The Crosstalk between Mesenchymal Stem Cells and Macrophages in Bone Regeneration: A Systematic Review

Rita Lih Ying Shin, Chien Wei Lee, Oscar Yuan Jie Shen, Hongtao Xu, Oscar Kuang Sheng Lee*

*Corresponding author for this work

Research output: Contribution to journalReview articlepeer-review

37 Scopus citations


Bone regeneration is a complex and well-coordinated process that involves crosstalk between immune cells and resident cells in the injury site. Transplantation of mesenchymal stem cells (MSCs) is a promising strategy to enhance bone regeneration. Growing evidence suggests that macrophages have a significant impact on osteogenesis during bone regeneration. However, the precise mechanisms by which macrophage subtypes influence bone regeneration and how MSCs communicate with macrophages have not yet been fully elucidated. In this systematic literature review, we gathered evidence regarding the crosstalk between MSCs and macrophages during bone regeneration. According to the PRISMA protocol, we extracted literature from PubMed and Embase databases by using "mesenchymal stem cells"and "macrophages"and "bone regeneration"as keywords. Thirty-three studies were selected for this review. MSCs isolated from both bone marrow and adipose tissue and both primary macrophages and macrophage cell lines were used in the selected studies. In conclusion, anti-inflammatory macrophages (M2) have significantly more potential to strengthen bone regeneration compared with naïve (M0) and classically activated macrophages (M1). Transplantation of MSCs induced M1-to-M2 transition and transformed the skeletal microenvironment to facilitate bone regeneration in bone fracture and bone defect models. This review highlights the complexity between MSCs and macrophages, providing more insight into the polarized macrophage behavior in this evolving field of osteoimmunology. The results may serve as a useful reference for definite success in MSC-based therapy based on the critical interaction with macrophages.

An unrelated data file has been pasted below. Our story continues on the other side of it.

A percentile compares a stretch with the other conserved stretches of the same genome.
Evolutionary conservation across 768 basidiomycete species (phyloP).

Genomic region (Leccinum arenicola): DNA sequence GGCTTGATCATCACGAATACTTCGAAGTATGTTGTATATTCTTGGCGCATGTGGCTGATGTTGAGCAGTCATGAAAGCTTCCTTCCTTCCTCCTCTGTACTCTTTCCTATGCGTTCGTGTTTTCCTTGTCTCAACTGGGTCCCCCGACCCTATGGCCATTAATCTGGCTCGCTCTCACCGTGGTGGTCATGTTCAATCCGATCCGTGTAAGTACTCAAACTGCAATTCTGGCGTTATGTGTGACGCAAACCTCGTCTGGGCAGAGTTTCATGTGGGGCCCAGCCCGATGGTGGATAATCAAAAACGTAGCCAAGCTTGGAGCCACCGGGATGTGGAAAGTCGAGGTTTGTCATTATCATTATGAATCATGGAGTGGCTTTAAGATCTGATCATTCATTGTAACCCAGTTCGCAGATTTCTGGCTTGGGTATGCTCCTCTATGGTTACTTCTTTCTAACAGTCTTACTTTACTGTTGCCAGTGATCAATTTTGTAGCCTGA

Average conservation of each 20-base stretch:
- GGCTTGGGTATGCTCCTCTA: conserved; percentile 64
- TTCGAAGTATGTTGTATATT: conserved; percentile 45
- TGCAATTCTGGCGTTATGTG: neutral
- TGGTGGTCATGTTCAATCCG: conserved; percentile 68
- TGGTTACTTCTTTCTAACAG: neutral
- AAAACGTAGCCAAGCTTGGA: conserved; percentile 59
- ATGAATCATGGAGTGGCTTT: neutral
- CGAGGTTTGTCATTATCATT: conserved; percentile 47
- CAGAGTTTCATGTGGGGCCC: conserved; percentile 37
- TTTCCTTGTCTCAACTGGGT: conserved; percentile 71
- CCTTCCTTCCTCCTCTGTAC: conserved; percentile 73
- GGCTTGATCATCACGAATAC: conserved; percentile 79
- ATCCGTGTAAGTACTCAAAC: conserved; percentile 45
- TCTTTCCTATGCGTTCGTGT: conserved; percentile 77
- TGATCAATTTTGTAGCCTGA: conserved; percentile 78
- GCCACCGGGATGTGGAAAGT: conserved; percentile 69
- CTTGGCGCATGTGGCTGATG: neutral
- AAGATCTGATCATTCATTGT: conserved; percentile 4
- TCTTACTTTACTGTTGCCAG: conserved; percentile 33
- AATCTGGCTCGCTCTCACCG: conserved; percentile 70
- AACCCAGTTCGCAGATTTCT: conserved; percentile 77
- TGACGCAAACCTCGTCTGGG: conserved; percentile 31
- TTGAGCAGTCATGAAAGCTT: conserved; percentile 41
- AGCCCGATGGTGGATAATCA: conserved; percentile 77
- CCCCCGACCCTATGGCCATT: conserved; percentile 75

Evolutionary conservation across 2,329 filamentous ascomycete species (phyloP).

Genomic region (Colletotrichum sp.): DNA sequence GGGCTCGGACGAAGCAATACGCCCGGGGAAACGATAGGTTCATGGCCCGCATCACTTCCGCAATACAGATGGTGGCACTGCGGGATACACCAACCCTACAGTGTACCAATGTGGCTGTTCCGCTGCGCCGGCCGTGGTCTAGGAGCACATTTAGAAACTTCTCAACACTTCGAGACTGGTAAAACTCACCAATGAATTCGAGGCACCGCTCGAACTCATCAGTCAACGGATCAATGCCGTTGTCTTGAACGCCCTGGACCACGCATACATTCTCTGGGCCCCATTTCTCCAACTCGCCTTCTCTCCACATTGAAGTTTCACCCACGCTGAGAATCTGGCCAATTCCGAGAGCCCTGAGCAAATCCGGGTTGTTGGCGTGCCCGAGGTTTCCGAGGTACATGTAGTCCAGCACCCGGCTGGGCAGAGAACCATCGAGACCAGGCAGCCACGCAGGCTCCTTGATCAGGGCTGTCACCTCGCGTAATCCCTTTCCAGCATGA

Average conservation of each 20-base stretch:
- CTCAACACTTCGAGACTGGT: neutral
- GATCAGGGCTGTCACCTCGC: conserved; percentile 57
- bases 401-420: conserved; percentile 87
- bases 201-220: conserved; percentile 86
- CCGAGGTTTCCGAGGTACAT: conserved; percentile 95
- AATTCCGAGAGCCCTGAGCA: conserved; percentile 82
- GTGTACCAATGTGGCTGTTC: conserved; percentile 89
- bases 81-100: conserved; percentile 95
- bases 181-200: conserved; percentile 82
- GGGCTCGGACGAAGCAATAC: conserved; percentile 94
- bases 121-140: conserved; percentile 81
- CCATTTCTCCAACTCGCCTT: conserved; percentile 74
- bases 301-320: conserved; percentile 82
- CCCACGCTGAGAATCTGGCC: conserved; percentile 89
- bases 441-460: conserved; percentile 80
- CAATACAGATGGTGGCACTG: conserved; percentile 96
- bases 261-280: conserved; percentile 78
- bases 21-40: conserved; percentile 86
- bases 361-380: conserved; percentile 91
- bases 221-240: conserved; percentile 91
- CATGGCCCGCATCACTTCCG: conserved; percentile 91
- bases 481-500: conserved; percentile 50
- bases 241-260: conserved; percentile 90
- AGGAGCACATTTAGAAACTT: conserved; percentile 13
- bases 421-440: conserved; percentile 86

Original languageEnglish
Article number8835156
Number of pages21
JournalStem Cells International
StatePublished - Jun 2021


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